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Wild Apples – The best things in life are free!

Most of us know that apples grow wild all over the landscape of most of the Maritimes. We buy apples from the store or from an orchard this is a good way to support local growers and is nice because the fruit is convenient, plump, sweet, and uniform and has a predictable flavour…

The wild apple on the other hand is another story, it needs to be tamed, and it can be bitter, sour, super sweet, huge or small and is often scabby. This is where the fun of apple domestication begins!

I would like to share some of my personal tricks to taming the wild apple into a food source that is easy to prepare, store and best of all is free, organic and I believe super nutritious.


Taming wild apples:

  • Don’t worry about a couple of scabs! They are fine to eat and have no impact on the flavor of the fruit
  • Wild apples are often wormy, unless you plan to store them long term this has little effect on the quality of the cooked product
  • Keep your eyes peeled for apple trees on the road side and in in abandoned homesteads, the best times to find them is in the spring when the plants are bare, the apple trees are blossoming and of course when the fruit starts to show
  • ALWAYS stop and taste every apple you see (much to the chagrin of your passengers), wild apples have an extremely wide range of flavors, in fact many of them are heritage breeds that have been long forgotten.  There is so much variety between species of apples & growing site conditions that you will likely find a gem!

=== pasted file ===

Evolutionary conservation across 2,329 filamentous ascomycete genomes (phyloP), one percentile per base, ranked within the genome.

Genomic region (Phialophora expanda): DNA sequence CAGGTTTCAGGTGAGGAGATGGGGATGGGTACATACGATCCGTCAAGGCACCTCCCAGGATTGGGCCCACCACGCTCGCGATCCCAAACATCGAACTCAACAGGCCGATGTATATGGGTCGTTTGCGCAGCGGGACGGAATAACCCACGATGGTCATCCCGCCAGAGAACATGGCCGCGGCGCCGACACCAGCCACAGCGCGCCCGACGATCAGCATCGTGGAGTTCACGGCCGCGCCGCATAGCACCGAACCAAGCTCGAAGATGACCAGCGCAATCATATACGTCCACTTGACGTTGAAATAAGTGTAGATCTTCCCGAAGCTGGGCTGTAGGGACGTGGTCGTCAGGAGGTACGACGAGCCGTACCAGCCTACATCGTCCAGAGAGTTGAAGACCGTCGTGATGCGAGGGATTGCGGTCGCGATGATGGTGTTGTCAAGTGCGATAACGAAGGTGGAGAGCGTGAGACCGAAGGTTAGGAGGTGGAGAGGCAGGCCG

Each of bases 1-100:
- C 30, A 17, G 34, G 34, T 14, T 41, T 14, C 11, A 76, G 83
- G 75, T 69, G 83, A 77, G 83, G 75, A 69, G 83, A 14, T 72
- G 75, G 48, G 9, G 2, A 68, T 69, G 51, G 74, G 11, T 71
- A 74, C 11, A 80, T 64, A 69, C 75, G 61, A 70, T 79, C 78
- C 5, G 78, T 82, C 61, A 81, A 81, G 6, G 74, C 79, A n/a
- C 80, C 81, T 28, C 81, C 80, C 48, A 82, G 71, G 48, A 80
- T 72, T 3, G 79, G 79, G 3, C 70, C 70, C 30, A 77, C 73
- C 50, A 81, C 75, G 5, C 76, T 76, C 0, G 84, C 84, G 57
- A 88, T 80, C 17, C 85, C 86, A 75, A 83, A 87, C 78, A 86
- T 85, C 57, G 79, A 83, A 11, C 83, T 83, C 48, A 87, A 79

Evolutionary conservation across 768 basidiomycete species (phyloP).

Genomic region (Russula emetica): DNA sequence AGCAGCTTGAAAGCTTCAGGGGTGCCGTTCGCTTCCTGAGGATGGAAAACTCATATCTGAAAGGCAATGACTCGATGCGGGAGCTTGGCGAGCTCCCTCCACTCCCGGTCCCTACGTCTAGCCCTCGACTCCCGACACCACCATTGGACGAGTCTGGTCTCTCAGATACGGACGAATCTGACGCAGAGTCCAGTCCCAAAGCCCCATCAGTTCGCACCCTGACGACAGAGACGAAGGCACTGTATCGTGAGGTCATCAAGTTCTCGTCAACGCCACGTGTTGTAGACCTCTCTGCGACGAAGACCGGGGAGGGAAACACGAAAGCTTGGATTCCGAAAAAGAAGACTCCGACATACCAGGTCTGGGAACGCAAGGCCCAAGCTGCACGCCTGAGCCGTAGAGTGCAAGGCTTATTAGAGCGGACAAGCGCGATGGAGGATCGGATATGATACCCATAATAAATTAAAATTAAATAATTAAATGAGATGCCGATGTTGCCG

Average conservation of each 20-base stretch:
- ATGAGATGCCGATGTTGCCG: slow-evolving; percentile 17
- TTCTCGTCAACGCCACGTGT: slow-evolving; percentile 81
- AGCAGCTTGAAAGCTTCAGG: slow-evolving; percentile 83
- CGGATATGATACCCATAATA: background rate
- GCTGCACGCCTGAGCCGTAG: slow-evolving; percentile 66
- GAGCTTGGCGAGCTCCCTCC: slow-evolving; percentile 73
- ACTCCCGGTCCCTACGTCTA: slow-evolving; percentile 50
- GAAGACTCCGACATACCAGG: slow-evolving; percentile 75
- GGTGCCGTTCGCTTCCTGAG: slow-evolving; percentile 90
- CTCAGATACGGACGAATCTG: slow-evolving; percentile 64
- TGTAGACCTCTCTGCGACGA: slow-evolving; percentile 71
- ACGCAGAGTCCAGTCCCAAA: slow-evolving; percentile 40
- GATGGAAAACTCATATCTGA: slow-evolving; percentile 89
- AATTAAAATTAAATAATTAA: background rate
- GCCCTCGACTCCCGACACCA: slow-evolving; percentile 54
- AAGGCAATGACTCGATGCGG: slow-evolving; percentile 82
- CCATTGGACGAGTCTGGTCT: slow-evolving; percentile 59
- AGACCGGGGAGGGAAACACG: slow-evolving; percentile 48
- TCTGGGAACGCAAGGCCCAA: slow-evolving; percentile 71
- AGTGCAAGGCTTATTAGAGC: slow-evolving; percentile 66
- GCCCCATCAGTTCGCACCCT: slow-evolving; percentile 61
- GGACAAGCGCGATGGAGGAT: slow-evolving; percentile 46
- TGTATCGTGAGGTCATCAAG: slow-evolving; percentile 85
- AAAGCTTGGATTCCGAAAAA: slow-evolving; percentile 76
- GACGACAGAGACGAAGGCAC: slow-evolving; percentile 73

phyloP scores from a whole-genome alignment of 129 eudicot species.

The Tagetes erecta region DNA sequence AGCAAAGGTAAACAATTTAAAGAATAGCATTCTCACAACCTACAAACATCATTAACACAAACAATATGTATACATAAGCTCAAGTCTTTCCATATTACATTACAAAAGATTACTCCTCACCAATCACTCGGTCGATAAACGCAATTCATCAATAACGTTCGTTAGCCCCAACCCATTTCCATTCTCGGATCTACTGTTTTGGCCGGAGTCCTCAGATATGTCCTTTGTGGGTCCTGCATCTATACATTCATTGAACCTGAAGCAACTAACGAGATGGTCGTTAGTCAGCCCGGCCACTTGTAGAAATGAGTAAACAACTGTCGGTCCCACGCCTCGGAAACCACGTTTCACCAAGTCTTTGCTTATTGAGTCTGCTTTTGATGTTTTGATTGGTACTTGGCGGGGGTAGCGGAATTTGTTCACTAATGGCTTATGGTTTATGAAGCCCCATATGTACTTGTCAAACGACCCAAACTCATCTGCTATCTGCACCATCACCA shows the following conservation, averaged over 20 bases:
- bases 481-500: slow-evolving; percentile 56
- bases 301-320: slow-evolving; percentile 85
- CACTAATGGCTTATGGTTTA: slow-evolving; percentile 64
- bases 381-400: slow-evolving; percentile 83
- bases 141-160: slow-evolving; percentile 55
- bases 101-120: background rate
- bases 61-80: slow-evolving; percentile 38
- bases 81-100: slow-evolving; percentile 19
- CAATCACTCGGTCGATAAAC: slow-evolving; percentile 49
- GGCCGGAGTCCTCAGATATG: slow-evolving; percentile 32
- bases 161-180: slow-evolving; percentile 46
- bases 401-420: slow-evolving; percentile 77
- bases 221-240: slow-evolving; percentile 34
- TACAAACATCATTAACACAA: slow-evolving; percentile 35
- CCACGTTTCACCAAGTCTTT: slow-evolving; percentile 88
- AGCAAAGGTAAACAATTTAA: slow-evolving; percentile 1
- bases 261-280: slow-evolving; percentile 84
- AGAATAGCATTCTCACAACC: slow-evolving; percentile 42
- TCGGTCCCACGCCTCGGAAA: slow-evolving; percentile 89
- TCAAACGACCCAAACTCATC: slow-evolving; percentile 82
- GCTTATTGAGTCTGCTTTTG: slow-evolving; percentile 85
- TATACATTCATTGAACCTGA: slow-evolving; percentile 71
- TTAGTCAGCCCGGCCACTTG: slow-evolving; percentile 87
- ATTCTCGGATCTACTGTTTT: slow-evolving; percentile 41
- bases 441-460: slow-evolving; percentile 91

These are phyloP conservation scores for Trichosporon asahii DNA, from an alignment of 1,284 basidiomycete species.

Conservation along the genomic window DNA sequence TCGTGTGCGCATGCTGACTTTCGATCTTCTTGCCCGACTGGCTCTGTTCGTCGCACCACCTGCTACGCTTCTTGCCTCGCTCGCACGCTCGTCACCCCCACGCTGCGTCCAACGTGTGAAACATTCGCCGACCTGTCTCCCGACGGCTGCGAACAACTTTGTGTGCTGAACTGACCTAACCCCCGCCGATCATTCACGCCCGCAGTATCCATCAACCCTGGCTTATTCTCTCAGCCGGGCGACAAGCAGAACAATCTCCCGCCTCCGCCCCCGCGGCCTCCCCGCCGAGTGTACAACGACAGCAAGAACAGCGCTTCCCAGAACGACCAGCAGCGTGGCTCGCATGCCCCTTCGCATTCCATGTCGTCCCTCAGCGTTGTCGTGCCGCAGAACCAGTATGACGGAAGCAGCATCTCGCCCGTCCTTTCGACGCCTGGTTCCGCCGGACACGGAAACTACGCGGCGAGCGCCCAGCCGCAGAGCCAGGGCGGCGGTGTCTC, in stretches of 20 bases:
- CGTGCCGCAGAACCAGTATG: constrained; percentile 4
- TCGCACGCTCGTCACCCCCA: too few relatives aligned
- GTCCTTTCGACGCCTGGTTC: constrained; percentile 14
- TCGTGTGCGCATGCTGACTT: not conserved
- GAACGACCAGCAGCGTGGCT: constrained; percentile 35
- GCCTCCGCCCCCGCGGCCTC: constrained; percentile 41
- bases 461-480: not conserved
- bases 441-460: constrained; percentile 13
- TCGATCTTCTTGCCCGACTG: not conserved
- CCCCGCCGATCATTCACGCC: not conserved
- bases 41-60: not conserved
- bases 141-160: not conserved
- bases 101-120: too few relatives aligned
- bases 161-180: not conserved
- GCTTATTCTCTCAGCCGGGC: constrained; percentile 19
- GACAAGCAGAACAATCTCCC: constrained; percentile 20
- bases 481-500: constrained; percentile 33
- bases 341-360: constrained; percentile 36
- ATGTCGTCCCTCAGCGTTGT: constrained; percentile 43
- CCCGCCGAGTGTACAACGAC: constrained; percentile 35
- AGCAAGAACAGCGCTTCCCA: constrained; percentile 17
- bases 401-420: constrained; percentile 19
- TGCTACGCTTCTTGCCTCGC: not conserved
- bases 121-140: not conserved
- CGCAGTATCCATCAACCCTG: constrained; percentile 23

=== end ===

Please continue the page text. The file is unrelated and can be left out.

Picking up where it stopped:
• Remember wild apple trees produce better fruit some years than others, so check on them every year.
  • It is important to get to know the flavors and times of the year our wild trees produce the best fruit

Apple harvesting hacks

  • If you want storage apples make sure to pick them by hand so they do not bruise. The best apples are up high so climb the tree or rig yourself a stick with a hook on the end.
  • Get some friends and a large blanket to catch the apples as you shake the tree
  • For all other uses put a tarp under the tree, climb into it and shake it like there is no tomorrow!

Here are my favorite easy to prepare recipes:

Apple butter:

  1. Pass apples through a pealing and coring machine putting them in a crock pot
  2. Pour 1 cup of sugar or honey on top
  3. Put in 1 tablespoon of cinnamon or a mix of your favorite apple spices
  4. Set the crock pot on low over night, wake up in the morning, take the lid off and put it on high for a couple hours
  5. Can it in a hot water bath if you want (here is a super step by step canning resource!)



Coring machine (around $20)


Apple sauce:

  1. Throw all your apples into a stock pot
  2. Boil them down until they are completely mash able.
  3. Pass them through a food mill
  4. Can it in a hot water bath if you want



Food Mill


Storage apples:

  1. Chose apples without bruises
  2. Wrap them in news paper
  3. Store in a cool dry place (good for 2-3 months or more)
  4. Flavour usually sweetens with time



Storage apples (6 months after harvest)


Apple cider vinegar:

  1. Place your left over apple peals and cores in a big jar or crock
  2. Follow this link

Apple chips:

  1. Pass apples through a pealing and coring machine
  2. Place them in a food dehydrator (at any of the temperature settings)
  3. They should be good to go in 24hrs or less



Food Dehydrator


Frozen pie filling or winter treat:

  1. Pass apples through a pealing and coring machine
  2. Mix them with a half cup of sugar or honey
  3. Put in 1 tablespoon of cinnamon or a mix of your favorite apple spices
  4. Bag them and freeze them until you feel creative in the winter

Have fun, Enjoy the wild apple hunting season!

Aaron Shantz – Community Coordinator Our Food Southeast NB

About Ecology Action Centre

This is a blog from the Food Action Committee of the Ecology Action Centre, based in Halifax, Nova Scotia. Join us as we document our experiments with sauerkraut, push for urban chickens, make giant batches of jam, and plant some seeds (both literally and figuratively). For more about what the Food Action Committee is working on, visit our website.


The views and opinions expressed in this content are those of the author and do not necessarily reflect those of haligonia.ca.


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